Death toll in Kabul mil­i­tary base at­tack reaches 9: NATO


One in­ter­na­tional ser­vice mem­ber and eight Afghan con­trac­tors were killed in an at­tack on a mil­i­tary base in the Afghan cap­i­tal, a NATO of­fi­cial said Satur­day. The na­tion­al­ity of the NATO soldier was not re­leased.

A num­ber of other NATO ser­vice mem­bers and for­eign con­tracted civil­ians were wounded in the Fri­day night at­tack, NATO spokesman Col. Brian Tribus said. The Afghans killed were work­ing for NATO’s Res­o­lute Sup­port mis­sion on Camp In­tegrity in Kabul.

The at­tack on Camp In­tegrity late Fri­day and two mas­sive bomb­ings in the city ear­lier in the day call into ques­tion Afghan Pres­i­dent Ashraf Ghani’s abil­ity to tamp down the vi­o­lent in­sur­gency that is roil­ing the coun­try de­spite his ad­min­is­tra­tion’s fo­cus on mak­ing peace with the Tal­iban.

Con­fir­ma­tion of the con­trac­tors’ deaths in­creased the toll from one of Kabul’s worst days of vi­o­lence to at least 44. Hun­dreds were wounded in the three at­tacks.

Tal­iban Be­hind

The Tal­iban is­sued a state­ment claim­ing re­spon­si­bil­ity for the at­tack on the base. It said four at­tack­ers were in­volved, with one blow­ing up a car at the en­trance to en­able the other three to en­ter the base.

The In­te­rior Min­istry said 10 se­cu­rity guards were in­jured and three in­sur­gents killed by Afghan se­cu­rity forces as they tried to en­ter the base.

The at­tack on the camp fol­lowed within hours of a sui­cide at­tack on a po­lice academy in Kabul that killed 20 peo­ple and wounded at least 24.

The Tal­iban said they were also be­hind the academy at­tack in which a per­son dressed in po­lice uni­form min­gled with cadets re­turn­ing from their week­end break.

As they were lined up to reen­ter the academy, the at­tacker det­o­nated an ex­plo­sives-packed vest, a se­cu­rity of­fi­cial said, speak­ing on con­di­tion of anonymity be­cause he was not au­tho­rized to re­lease the in­for­ma­tion.

Ear­lier Fri­day, a truck bomb in a residential area of Kabul killed 15 peo­ple and wounded more than 200, in one of the most dev­as­tat­ing at­tacks on the cap­i­tal since the in­sur­gency be­gan in 2001. The blast flat­tened a city block and left a 10-me­ter crater in the ground.

No one has yet claimed re­spon­si­bil­ity for the ex­plo­sion, though of­fi­cials have in­di­cated they be­lieved the Tal­iban were be­hind it. The Tal­iban of­ten do not claim to have or­ga­nized at­tacks that kill large num­bers of civil­ians, es­pe­cially women and chil­dren. There has been no of­fi­cial word on what the tar­get for the truck bomb might have been though it is widely thought to have det­o­nated pre­ma­turely and de­stroyed the apart­ment build­ing, rather than a gov­ern­ment tar­get dur­ing day­light.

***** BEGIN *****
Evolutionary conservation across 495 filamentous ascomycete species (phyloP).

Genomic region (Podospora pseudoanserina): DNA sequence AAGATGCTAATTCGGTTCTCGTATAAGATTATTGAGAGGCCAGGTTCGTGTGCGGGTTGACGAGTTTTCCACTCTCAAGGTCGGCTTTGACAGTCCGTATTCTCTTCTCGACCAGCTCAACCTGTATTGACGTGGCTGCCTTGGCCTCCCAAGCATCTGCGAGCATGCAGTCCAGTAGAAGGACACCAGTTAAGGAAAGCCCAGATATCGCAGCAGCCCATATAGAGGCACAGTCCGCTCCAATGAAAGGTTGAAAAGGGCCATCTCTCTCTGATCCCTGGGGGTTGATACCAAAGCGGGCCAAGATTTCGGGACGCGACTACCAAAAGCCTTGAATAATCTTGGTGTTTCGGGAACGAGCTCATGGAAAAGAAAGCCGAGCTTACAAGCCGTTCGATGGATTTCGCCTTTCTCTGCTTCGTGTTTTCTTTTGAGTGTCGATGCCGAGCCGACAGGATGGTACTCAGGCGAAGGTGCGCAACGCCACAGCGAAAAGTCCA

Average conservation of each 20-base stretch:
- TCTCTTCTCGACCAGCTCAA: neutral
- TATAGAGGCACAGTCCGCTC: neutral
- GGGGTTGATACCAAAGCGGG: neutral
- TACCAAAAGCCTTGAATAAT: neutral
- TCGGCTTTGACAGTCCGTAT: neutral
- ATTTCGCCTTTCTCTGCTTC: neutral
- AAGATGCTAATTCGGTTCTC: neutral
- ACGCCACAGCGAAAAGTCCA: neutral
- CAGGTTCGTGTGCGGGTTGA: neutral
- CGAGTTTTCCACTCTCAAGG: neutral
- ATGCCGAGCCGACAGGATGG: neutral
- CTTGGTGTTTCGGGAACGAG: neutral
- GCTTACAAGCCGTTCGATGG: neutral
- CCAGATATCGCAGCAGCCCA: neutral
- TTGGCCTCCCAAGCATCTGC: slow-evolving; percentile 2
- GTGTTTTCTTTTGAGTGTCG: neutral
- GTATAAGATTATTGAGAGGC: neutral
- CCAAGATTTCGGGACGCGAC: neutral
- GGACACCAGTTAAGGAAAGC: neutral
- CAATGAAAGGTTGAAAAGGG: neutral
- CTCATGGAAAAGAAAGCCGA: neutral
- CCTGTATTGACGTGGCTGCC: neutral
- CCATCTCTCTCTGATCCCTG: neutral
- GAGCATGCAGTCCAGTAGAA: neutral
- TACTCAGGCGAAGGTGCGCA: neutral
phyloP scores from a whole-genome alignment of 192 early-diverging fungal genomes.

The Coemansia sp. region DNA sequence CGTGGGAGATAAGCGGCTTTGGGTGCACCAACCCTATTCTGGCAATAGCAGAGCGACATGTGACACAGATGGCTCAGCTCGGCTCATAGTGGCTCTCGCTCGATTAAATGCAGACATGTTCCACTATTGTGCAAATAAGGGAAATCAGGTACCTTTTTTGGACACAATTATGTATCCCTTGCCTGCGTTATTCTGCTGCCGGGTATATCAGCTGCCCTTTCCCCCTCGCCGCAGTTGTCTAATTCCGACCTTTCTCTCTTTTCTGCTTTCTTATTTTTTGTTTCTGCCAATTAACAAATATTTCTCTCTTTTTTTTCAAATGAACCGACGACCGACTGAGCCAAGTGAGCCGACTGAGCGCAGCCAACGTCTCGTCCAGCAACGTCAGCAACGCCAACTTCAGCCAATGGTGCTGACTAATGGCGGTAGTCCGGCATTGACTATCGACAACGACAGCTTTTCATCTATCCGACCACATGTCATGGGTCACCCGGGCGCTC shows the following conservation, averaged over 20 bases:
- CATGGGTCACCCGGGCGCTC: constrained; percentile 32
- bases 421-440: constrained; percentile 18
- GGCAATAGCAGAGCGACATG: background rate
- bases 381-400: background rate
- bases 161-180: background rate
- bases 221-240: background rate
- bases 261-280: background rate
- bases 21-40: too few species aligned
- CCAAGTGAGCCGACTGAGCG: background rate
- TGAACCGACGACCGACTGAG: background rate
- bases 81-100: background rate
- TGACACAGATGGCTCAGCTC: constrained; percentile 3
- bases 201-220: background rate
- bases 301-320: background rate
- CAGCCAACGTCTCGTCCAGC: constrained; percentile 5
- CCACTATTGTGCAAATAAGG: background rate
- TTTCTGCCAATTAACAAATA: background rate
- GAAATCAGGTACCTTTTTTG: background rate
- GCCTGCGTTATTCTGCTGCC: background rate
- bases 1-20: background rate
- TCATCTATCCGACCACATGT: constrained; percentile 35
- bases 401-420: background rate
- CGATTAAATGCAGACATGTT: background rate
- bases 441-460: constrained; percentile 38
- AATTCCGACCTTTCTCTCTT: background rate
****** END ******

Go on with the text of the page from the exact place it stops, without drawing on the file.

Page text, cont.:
The use of such huge quan­ti­ties of ex­plo­sives is rare in Kabul, though in re­cent weeks truck bombs have be­come more com­mon in in­sur­gent at­tacks else­where in the coun­try. Se­cu­rity forces say they have thwarted a num­ber of at­tempts to bring large caches of ex­plo­sives into the cap­i­tal. At least one has ex­ploded this year while at­tempt­ing to en­ter the city lim­its.

The at­tacks on Fri­day fol­low a week of tur­moil in the Tal­iban af­ter the Afghan in­tel­li­gence ser­vice an­nounced that their leader, Mul­lah Mo­ham­mad Omar, had been dead for more than two years.

Af­ter the Tal­iban con­firmed Mul­lah Omar’s death, a lead­er­ship strug­gle en­gulfed the up­per ech­e­lons of the group, which is hold­ing meet­ings in the Pak­istani city of Quetta in an ef­fort to re­solve the cri­sis.

There ap­pears to be no eas- ing in the in­ten­sity of the fight­ing be­tween the Tal­iban and Afghan forces, which has caused al­most 5,000 civil­ian ca­su­al­ties this year, ac­cord­ing to a re­cent re­port by the United Na­tions.


Afghanistan’s na­tional po­lice and sol­diers guard near the area of a sui­cide at­tack on a po­lice academy west of Kabul, Fri­day, Aug. 7.

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